Linked by Thom Holwerda on Tue 16th Oct 2012 15:47 UTC
Windows Casey Muratori dissects the consequences of Windows 8's closed distribution model. "But how realistic is the assumption that the Windows desktop will still be a usable computing platform in the future? And what would be the consequences were it to disappear, leaving Windows users with only the closed software ecosystem introduced in Windows 8? To answer these questions, this volume of Critical Detail examines the immediate and future effects of Microsoft's current certification requirements, explores in depth what history predicts for the lifespan of the classic Windows desktop, and takes a pragmatic look at whether an open or closed ecosystem would be better for Microsoft as a company." The section that details how none - none - of this year's greatest games (or last year's fantastic Skyrim) and only one of this year's Emmy-nominated TV shows pass Microsoft's rules sent chills down my spine.
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If, but
by quackalist on Tue 16th Oct 2012 17:16 UTC
quackalist
Member since:
2007-08-27

All very true if only the formally known as Metro bit succeeds and I doubt it has a chance in hell. Apple somehow managed it but I have my doubts even that ecosystem will last. Certainly not twenty years of competition from Android, or whatever, and I just can't see Microsoft being able to foist any ecosystem more closed than already exists. The opposite if anything. Perhaps I'm wrong, but it'll be a "bad thing" if they do.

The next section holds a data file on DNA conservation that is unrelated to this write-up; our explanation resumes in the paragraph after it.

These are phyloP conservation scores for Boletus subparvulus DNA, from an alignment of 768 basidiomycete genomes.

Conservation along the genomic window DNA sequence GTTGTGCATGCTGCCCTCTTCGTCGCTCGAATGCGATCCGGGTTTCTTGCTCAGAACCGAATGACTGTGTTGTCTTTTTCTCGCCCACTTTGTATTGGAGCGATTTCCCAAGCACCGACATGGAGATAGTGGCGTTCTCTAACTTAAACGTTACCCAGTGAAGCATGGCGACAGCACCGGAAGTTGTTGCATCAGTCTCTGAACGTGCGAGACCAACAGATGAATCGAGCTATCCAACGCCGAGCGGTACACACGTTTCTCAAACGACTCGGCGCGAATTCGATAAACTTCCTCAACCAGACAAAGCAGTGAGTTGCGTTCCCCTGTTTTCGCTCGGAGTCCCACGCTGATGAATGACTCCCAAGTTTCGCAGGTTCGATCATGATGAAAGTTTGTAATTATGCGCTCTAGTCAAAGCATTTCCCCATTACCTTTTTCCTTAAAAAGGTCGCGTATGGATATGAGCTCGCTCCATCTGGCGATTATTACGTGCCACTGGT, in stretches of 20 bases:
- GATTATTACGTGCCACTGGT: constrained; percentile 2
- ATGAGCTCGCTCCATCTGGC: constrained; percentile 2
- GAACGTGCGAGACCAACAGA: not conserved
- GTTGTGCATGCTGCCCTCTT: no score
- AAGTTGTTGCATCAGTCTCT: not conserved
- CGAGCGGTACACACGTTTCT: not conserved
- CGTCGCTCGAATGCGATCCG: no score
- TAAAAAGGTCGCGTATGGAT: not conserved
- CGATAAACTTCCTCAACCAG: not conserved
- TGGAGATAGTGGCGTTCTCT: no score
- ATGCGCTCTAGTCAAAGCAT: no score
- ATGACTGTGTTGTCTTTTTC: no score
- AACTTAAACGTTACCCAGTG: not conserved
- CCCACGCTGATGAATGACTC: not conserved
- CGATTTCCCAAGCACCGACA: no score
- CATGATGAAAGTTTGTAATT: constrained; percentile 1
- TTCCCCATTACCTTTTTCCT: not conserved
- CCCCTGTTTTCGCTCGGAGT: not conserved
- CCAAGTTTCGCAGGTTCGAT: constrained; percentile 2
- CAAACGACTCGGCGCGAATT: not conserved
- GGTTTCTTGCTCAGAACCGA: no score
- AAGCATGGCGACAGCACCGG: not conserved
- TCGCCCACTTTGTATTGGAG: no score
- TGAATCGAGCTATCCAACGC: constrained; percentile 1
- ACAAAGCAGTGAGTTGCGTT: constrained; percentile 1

Reply Score: 1

RE: If, but
by Alfman on Tue 16th Oct 2012 20:02 in reply to "If, but"
Alfman Member since:
2011-01-28

While microsoft and apple are the most visible corporate players today who are aiming to strip consumers of traditional software rights such as homebrew development, side-loading, self-modification, etc, their success (which remains to be seen in the long term) will only encourage others to adopt the same role of software gatekeepers. The closed ecosystems, over time, could snowball to include the majority of consumer devices in the future.

Even with android devices, which typically permit application distribution outside of app stores, there is already clear evidence of corporate pressure to ban end user sideloading.

http://crackberry.com/alec-saunders-clears-debate-future-side-loadi...
http://htcsource.com/2011/02/slideloading-apps-on-the-att-htc-inspi...
http://www.tomsguide.com/us/Barnes-Noble-NOOK-Tablet-side-loading-A...

And this is just for sideloading of apps. We aren't talking about the idea of root on one's own hardware, where the battle is already lost even with android devices. Once the root exploits are fixed and hardware restrictions such as those in UEFI become more mature, the ability to root devices will forever be lost to history. "Is it true grandpa? You used to be able to install & run your own operating system?"

The thing I find really sad is that more knowledgeable people won't stand up against sideloading bans on account of the existence of root exploits today. It's a short term temporary "solution" to the long term problem which is corporate gatekeepers and walled gardens.

Edited 2012-10-16 20:07 UTC

Reply Parent Score: 3